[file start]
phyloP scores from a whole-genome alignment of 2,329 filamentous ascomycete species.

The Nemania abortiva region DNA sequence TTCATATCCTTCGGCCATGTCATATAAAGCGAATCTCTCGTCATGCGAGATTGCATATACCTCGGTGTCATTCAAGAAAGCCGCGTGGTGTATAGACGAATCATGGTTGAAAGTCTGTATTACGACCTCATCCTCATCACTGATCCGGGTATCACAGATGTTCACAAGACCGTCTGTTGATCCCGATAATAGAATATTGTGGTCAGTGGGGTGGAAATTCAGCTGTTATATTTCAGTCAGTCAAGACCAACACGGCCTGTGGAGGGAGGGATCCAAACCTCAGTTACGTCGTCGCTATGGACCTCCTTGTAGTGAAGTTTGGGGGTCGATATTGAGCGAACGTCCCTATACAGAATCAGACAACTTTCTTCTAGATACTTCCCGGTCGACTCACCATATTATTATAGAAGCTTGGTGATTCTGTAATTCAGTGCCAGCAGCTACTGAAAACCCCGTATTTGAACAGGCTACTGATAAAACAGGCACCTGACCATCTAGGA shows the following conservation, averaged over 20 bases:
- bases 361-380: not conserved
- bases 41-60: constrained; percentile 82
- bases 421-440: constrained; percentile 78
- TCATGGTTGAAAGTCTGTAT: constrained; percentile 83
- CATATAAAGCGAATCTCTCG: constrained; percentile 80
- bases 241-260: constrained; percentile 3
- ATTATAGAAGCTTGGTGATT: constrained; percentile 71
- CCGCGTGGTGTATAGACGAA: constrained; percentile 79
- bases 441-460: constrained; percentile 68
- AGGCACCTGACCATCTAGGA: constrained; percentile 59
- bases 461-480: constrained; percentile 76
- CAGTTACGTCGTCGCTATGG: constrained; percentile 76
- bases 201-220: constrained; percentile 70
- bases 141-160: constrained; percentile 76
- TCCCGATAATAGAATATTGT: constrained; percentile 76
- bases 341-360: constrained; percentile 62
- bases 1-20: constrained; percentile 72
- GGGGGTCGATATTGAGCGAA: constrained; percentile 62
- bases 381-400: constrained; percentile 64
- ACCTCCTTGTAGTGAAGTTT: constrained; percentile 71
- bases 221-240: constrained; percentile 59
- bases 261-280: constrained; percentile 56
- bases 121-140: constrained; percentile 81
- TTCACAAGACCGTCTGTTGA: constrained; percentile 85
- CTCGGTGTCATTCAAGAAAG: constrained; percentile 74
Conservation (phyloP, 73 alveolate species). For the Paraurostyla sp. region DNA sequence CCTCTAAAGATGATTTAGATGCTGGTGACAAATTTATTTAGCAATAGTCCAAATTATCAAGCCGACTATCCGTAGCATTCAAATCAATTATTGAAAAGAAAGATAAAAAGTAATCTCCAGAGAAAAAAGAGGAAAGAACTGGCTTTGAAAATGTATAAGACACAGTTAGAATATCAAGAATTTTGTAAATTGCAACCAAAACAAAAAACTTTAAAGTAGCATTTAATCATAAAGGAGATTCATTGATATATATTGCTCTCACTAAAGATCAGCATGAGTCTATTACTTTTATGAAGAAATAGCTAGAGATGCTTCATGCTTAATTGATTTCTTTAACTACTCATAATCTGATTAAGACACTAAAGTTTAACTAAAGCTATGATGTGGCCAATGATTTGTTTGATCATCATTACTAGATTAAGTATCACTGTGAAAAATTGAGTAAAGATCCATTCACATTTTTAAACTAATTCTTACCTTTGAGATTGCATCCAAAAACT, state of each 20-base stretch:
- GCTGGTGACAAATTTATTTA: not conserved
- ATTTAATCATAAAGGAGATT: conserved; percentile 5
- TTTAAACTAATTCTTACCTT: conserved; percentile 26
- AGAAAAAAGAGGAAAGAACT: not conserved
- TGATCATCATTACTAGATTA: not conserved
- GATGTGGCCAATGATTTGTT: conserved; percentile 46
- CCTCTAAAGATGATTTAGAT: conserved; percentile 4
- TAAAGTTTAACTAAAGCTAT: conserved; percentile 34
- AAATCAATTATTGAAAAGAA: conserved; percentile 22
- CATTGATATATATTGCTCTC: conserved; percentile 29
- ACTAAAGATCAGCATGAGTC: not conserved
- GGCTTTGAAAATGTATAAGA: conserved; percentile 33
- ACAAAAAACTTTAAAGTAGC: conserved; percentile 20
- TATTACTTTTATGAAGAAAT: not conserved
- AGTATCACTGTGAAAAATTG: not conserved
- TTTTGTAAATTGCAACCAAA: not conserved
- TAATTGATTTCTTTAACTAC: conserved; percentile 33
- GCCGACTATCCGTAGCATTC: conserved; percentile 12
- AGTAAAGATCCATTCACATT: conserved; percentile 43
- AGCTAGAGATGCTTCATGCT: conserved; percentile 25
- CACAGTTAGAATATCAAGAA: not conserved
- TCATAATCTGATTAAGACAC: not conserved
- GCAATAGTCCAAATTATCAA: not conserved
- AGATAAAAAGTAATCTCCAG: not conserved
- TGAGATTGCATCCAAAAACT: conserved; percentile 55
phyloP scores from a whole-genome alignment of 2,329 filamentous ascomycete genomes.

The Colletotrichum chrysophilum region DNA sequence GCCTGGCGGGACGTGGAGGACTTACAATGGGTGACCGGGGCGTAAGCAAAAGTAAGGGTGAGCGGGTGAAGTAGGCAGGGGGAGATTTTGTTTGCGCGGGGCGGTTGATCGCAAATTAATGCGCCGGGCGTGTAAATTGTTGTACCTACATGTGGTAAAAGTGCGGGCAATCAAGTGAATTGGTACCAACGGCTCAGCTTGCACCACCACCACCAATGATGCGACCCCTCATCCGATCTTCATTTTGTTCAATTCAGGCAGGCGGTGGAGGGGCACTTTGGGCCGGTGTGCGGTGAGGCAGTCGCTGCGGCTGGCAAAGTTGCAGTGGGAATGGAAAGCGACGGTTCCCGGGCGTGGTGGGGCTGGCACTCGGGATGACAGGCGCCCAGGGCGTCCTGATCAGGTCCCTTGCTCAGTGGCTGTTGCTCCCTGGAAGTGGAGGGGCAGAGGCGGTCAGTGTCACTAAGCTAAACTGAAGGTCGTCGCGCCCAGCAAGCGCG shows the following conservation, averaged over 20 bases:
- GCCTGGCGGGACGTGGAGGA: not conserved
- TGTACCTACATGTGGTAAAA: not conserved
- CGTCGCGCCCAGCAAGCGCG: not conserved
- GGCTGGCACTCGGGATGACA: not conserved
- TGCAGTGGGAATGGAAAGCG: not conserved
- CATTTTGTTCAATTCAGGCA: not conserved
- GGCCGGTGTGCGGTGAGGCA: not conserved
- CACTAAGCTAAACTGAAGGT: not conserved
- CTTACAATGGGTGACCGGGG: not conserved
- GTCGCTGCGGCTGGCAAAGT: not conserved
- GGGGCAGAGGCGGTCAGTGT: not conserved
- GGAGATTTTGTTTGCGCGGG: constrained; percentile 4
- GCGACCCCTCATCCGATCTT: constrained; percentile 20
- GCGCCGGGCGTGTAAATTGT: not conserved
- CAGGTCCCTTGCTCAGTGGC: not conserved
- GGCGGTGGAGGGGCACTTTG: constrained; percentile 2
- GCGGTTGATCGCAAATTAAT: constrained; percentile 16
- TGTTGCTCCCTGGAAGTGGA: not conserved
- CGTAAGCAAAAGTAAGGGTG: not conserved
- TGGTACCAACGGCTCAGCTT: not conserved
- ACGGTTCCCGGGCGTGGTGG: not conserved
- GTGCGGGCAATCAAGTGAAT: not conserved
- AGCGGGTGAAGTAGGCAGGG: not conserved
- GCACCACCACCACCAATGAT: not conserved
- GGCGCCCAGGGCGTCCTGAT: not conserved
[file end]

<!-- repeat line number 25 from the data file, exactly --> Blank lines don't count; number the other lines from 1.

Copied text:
- bases 121-140: constrained; percentile 81